December 20, 2014 4:00 pm -

During her 60-day jail term on assault charges in Cleveland, she says she was forced to attend Christian church services.

Sakeena Majeed said in a federal lawsuit filed Thursday that a correction officer made her and other Cuyahoga County jail inmates attend Friday afternoon services led by a Baptist minister. She alleged that she was threatened with solitary confinement if she did not attend and that another correction officer mocked her when she refused to actively participate.

“That should be offensive to anybody, no matter what your religion is,” said her attorney Matthew Besser, who filed the lawsuit. “The government can’t tell you what god to pray to or to pray at all.”

Majeed’s lawsuit seeks unspecified damages. A county prosecutor’s spokesman, Joe Frolik, declined to comment about it on Friday.[su_center_ad]



D.B. Hirsch
D.B. Hirsch is a political activist, news junkie, and retired ad copy writer and spin doctor. He lives in Brooklyn, New York.

19 responses to Muslim Woman Sues Jail Over Being Forced To Attend Christian Church Services

  1. Guy Lauten December 20th, 2014 at 4:12 pm

    “Repent or die!”
    Getting close, now isn’t it?
    “Nobody expected the Spanish Inquisition!”

  2. Jones December 20th, 2014 at 4:22 pm

    Good for her and religious freedom, I hope she wins and the damages are reasonable enough that it doesn’t come across as being motivated by money.

  3. infectious_d December 20th, 2014 at 4:25 pm

    lol separation of church and state is lost on many people…the fact that a church of any type is attached to any incarceration facility is a clear violation of that…but to force someone to attend is definitely crossing the line

    yeah god’s good n’ all, but everyone’s got a right to worship whoever and however they want, hopefully the case goes in her favor, since it’s practically an open-shut case

    • Eric Trommater December 20th, 2014 at 5:22 pm

      If I ever become Emperor or Czar the first thing I will do is eliminate the difference between religious speech and any other form of expression. They are just words. It’s not like they have some magic power over other words. Worship as you please but don’t tell me listening to someone else’s worship somehow hurts your ability to worship.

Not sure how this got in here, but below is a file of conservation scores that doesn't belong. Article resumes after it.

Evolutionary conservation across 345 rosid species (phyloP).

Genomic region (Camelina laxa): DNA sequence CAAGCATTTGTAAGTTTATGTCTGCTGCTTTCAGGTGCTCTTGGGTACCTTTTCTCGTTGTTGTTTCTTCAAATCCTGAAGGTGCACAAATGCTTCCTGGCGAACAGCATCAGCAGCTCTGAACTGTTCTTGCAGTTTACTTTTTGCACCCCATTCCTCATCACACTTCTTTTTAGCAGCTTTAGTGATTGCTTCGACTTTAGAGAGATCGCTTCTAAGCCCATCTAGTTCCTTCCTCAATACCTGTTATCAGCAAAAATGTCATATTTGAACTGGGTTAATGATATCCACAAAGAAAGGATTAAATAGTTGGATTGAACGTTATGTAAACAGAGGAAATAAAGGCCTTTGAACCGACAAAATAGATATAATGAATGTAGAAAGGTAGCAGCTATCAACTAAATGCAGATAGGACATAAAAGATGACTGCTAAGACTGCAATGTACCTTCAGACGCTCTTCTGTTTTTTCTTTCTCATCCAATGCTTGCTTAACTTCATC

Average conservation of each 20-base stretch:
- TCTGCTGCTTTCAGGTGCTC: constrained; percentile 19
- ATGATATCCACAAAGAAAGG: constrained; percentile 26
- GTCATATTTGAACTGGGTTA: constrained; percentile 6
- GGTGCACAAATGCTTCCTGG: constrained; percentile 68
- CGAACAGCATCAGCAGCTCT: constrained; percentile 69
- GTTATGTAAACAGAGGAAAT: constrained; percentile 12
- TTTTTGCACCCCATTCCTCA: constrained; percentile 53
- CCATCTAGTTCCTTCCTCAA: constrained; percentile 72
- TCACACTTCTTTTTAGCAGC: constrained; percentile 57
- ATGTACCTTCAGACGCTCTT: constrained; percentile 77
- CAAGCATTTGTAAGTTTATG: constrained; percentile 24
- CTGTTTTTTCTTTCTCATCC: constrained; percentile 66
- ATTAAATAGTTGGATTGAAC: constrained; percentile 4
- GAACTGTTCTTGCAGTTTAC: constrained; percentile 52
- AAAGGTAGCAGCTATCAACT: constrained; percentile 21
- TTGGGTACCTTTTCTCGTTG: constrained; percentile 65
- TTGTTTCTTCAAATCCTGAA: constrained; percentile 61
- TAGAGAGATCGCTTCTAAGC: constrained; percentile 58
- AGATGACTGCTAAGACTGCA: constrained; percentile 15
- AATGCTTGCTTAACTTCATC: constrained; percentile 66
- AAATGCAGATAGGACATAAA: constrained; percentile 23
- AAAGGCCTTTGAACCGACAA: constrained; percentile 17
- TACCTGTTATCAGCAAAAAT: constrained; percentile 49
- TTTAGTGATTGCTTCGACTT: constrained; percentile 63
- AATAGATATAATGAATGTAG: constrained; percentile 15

4. tiredoftea December 20th, 2014 at 4:42 pm

    The First Amendment is only for preventing other religions from taking hold here in the good old christian U.S. of A.!! The founders told us so.

  5. Eric Trommater December 20th, 2014 at 4:44 pm

    Maybe it’s because I’m not particularly religious but I really don’t see what harm came to this woman. Simply having to sit through a religious ceremony for a faith that you don’t share is a quite common experience. If a Christian was forced to sit through a Muslim ceremony or a Buddhist through a Shinto one I doubt very highly they would come out worse for wear. My brother was a committed atheist whose writings on the subject were widely read. He was given a Christian funeral at the insistence of his fiance’s family and I had no problem with it because I figured to wouldn’t hurt anybody. Freedom of religion is not the same as freedom from religion.

    • tiredoftea December 20th, 2014 at 4:51 pm

      “Freedom of religion is not the same as freedom from religion.” It is when it is imposed on people who have no choice in the matter, as is the case here.

      BTW, why was the prison holding Baptist services to begin with?

      • Eric Trommater December 20th, 2014 at 5:09 pm